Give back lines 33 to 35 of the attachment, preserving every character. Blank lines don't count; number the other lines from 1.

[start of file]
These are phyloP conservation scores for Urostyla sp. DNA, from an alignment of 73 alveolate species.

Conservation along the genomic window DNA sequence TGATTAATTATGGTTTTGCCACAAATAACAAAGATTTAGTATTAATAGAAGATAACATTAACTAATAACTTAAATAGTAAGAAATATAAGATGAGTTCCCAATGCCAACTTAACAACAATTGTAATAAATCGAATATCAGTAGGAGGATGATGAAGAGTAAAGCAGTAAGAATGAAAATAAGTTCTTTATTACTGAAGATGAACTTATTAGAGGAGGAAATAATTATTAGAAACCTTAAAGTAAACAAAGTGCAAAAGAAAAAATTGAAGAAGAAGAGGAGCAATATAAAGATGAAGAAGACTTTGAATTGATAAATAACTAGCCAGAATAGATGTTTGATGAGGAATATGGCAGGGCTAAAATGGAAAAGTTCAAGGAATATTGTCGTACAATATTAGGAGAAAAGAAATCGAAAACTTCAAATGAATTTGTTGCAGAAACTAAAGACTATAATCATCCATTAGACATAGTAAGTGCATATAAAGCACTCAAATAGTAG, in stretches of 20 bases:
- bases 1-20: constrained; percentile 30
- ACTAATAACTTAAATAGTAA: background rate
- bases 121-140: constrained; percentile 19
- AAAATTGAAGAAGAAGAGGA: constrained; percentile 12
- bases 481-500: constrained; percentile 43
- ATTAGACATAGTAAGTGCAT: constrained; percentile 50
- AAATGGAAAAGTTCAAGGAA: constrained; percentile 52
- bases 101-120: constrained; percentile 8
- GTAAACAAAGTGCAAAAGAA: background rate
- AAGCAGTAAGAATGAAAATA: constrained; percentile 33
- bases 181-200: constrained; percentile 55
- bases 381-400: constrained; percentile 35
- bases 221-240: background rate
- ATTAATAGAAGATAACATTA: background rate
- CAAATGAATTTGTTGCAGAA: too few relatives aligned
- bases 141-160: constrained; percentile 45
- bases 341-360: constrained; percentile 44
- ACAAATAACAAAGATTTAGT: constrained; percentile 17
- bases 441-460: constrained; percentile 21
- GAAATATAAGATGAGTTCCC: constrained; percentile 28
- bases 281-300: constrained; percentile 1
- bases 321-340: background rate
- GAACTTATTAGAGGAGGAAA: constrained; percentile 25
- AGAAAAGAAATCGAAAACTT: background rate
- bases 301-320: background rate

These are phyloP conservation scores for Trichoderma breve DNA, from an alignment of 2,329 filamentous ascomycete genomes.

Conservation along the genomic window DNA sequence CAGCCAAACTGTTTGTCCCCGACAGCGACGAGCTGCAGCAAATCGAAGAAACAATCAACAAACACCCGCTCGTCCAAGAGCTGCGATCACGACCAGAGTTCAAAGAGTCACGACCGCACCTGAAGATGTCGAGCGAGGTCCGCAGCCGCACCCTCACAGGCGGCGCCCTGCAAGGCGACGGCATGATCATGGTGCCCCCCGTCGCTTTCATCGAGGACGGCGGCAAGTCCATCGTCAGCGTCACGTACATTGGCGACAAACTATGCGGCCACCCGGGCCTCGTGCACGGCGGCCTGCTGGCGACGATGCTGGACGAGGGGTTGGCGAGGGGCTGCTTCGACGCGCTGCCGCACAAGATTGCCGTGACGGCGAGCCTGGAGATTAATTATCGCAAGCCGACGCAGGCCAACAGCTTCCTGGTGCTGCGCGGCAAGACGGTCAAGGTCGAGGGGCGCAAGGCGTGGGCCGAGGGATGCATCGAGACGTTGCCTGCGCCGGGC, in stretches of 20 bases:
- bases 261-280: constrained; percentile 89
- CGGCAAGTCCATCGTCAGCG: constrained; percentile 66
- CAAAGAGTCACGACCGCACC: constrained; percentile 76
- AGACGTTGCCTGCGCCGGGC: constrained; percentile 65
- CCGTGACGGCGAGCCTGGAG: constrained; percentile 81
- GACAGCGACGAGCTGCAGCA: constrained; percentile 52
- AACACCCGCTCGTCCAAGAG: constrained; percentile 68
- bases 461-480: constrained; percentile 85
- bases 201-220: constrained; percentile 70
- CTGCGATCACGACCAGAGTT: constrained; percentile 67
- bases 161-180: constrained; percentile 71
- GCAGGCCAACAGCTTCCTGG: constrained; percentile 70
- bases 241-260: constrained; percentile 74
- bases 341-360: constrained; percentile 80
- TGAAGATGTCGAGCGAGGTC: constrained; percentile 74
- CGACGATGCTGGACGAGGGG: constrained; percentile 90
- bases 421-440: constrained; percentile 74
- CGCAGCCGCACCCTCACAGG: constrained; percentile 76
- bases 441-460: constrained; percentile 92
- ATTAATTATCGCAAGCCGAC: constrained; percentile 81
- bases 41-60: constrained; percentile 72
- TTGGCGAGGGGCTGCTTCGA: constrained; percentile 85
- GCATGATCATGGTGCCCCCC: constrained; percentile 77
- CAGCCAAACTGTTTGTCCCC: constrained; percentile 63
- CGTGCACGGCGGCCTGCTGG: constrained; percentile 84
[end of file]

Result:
- AGACGTTGCCTGCGCCGGGC: constrained; percentile 65
- CCGTGACGGCGAGCCTGGAG: constrained; percentile 81
- GACAGCGACGAGCTGCAGCA: constrained; percentile 52